Let’s face odds of recovery of a gut shot deer are higher than hitting heavy bone forward if the vitals. All things equal answer is obvious, but since they are not... what if you get 2 holes with a 1.25” fixed vs one hole 1.5” mechanical from a tree stand?
Yes I would much rather hit a deer in the red on Deer 2,did I play right? :)
That said,I’ve shot one deer with a mechanical (NAP 2” cut ) and unfortunately center punched the gut of a small doe.
Snuck out of area while I watched it stand for minutes until I lost my ability to see her.Never recovered so thus never have realized the proposed advantage of a mechanical head.For me and my house we shoot fixed because we are sholderphobes.
Like Genesis, there are going to be many instances where people lose deer shot in the guts with a mechanical head. Just like there are many instances where deer are lost by being shot in the shoulder with a fixed blade head.
Both styles are extremely effective and it comes down to personal choice. I now lean on the mechanical because I feel it gives the biggest room for error.
The 1995 narrative that mechanicals suck and people only use them because they can't tune their bow is just not true. Many people choose a mechanical in certain situations because they feel it's the best tool for that specific job.
I'm a recent convert to mechs on deer. I know how to tune a bow and my fixed fly same POI as FP's. I'm addicted to seeing that big splash of red at the shot, red carpet blood trails, and deer falling in sight.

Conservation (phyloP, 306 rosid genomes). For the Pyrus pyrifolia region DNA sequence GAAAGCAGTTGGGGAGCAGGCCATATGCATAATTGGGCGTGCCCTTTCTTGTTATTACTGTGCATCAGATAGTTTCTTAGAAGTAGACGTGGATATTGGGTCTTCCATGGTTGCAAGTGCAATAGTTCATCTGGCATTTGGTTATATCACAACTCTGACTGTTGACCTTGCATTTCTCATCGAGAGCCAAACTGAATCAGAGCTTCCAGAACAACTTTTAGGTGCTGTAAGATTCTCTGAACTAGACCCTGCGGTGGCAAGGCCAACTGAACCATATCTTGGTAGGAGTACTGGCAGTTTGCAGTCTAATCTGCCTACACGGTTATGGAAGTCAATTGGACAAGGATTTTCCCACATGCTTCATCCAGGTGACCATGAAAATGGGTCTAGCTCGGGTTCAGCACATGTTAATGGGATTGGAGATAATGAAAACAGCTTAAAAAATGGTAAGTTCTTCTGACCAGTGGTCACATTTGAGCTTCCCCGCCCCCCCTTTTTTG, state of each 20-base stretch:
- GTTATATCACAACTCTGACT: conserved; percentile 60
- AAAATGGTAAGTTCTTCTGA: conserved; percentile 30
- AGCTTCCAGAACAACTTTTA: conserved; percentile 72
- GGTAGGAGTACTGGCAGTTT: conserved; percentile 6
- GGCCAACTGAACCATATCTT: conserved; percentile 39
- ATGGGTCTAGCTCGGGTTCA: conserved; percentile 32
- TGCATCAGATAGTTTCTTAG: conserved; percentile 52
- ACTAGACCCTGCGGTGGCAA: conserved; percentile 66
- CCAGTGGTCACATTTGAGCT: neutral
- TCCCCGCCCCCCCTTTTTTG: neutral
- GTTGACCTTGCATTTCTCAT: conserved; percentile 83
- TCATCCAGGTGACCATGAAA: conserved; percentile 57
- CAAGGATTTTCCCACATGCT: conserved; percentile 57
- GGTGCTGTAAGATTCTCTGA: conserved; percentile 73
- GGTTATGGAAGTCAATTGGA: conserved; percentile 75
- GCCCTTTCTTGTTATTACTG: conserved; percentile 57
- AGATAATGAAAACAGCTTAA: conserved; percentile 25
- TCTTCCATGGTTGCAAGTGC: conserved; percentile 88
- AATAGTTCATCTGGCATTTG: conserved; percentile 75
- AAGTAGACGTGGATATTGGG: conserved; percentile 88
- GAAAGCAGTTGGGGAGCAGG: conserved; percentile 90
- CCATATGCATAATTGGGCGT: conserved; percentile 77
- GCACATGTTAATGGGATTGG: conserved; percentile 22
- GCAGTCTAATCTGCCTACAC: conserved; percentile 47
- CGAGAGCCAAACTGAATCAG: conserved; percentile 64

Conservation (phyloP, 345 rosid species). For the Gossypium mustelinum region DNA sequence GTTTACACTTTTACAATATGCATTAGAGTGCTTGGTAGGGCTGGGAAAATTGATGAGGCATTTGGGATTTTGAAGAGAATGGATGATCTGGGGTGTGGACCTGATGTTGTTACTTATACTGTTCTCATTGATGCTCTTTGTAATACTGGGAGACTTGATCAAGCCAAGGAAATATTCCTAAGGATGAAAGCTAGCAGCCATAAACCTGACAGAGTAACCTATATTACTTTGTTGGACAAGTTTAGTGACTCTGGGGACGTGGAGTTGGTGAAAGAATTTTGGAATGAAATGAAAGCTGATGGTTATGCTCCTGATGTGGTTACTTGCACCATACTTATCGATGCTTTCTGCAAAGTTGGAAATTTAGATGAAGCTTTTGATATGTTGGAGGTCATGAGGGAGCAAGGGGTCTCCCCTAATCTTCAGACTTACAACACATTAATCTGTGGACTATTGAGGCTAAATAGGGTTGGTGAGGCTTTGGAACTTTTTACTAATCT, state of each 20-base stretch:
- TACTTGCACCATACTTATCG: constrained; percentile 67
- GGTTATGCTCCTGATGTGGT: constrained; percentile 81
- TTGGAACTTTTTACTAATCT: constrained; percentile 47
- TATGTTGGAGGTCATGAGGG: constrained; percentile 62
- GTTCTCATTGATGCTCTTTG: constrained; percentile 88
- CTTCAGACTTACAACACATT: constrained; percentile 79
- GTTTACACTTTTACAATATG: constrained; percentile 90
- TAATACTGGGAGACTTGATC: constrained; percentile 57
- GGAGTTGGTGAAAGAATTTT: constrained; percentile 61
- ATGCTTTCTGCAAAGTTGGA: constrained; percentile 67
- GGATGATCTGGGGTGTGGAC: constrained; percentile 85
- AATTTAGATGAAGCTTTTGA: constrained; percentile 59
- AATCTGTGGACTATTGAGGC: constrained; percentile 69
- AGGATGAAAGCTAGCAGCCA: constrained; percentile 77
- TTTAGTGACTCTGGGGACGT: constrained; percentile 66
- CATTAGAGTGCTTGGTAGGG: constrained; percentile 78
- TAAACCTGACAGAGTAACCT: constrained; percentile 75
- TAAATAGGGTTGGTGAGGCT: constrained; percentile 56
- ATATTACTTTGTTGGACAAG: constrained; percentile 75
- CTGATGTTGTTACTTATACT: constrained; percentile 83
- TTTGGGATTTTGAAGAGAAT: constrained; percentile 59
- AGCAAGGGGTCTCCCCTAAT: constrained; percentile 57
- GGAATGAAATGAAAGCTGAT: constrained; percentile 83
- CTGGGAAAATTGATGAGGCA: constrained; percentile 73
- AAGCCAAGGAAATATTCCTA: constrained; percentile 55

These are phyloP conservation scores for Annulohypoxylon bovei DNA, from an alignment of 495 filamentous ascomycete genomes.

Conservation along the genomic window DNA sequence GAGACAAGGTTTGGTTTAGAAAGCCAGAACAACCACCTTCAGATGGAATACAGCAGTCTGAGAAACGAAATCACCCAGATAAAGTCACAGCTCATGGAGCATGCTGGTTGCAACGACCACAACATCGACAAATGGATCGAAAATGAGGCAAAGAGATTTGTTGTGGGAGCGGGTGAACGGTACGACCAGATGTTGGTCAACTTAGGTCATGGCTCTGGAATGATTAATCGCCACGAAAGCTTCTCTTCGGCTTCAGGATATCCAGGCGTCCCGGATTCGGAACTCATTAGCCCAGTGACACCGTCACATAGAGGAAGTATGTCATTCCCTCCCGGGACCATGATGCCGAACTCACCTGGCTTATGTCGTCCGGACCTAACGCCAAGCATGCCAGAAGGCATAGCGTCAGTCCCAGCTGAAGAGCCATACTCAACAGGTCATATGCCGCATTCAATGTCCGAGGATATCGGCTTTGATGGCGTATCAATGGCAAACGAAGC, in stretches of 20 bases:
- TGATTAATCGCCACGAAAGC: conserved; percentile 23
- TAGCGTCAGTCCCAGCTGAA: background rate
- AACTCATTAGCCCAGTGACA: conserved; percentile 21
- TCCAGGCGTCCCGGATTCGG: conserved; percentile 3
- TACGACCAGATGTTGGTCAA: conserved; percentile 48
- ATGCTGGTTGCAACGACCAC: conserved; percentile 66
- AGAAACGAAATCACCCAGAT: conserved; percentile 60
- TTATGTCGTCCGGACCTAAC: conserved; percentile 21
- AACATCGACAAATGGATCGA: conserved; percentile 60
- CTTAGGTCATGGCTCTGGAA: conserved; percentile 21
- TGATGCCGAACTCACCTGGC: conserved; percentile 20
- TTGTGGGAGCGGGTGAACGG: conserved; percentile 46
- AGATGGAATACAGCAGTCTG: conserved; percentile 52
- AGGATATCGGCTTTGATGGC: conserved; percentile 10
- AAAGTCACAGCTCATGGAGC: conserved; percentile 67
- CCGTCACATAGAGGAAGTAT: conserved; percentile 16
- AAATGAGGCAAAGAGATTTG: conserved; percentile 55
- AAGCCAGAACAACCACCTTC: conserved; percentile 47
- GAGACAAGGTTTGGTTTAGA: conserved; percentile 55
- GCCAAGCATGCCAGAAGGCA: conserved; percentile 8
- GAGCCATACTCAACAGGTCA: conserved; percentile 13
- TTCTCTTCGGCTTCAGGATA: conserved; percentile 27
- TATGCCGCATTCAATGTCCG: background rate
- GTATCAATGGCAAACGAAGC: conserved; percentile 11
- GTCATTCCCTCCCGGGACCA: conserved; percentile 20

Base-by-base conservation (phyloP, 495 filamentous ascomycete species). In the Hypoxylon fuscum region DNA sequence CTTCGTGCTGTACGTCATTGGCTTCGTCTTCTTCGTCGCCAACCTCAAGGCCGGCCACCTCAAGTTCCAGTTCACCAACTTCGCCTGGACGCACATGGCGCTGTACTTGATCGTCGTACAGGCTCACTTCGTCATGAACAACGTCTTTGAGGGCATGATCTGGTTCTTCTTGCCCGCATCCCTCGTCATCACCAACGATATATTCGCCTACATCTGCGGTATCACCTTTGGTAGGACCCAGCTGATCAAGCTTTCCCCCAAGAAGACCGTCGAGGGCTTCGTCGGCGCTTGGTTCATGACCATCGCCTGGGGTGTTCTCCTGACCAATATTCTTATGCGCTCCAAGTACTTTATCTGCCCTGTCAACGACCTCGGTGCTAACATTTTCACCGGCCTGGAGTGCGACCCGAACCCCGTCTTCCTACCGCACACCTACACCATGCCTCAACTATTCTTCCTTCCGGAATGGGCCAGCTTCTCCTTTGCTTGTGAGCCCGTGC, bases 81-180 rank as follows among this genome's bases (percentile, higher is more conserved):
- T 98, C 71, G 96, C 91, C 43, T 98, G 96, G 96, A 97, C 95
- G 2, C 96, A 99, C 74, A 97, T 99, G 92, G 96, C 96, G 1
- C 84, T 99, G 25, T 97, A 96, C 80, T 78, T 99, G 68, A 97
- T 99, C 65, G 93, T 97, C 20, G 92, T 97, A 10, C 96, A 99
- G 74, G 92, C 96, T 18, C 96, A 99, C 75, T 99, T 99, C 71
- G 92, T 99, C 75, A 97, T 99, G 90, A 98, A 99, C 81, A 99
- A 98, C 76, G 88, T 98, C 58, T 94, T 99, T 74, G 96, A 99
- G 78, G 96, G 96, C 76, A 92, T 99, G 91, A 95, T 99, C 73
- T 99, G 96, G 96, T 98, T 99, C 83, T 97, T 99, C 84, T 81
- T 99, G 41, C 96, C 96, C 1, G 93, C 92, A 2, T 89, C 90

Other advantages as well but to Bowfreak's point, I'd rather have the big hole of a mech through the guts than the typical FB.
Deer #2= Rage 2 blade. The big one. I would watch that deer bed...
Good point Ohio, but, i feel 100% confident im getting a pass thru, at the VERY LEAST, i an getting 2 holes with my mechanical. Now, i pretty much only hunt public land, so that aiming back thing aint gonna work. I cringe at the thought of an accidental gut shot, but stuff happens in a hunting situation, thats for sure. But im certainly not aiming guts or liver because i shoot a mech
You're actually looking at this the complete wrong way. If you hit the red on deer #2 with any broadhead mechanical or fixed, the likelihood it dies is high (you might just have a longer track job). If you hit deer #1 in the red with a mechanical, you're not recovering or even killing that deer. Only wounding it. So in reality the type of broadhead that gives you the best chance of recovery no matter where the shot placement is would be a FIXED.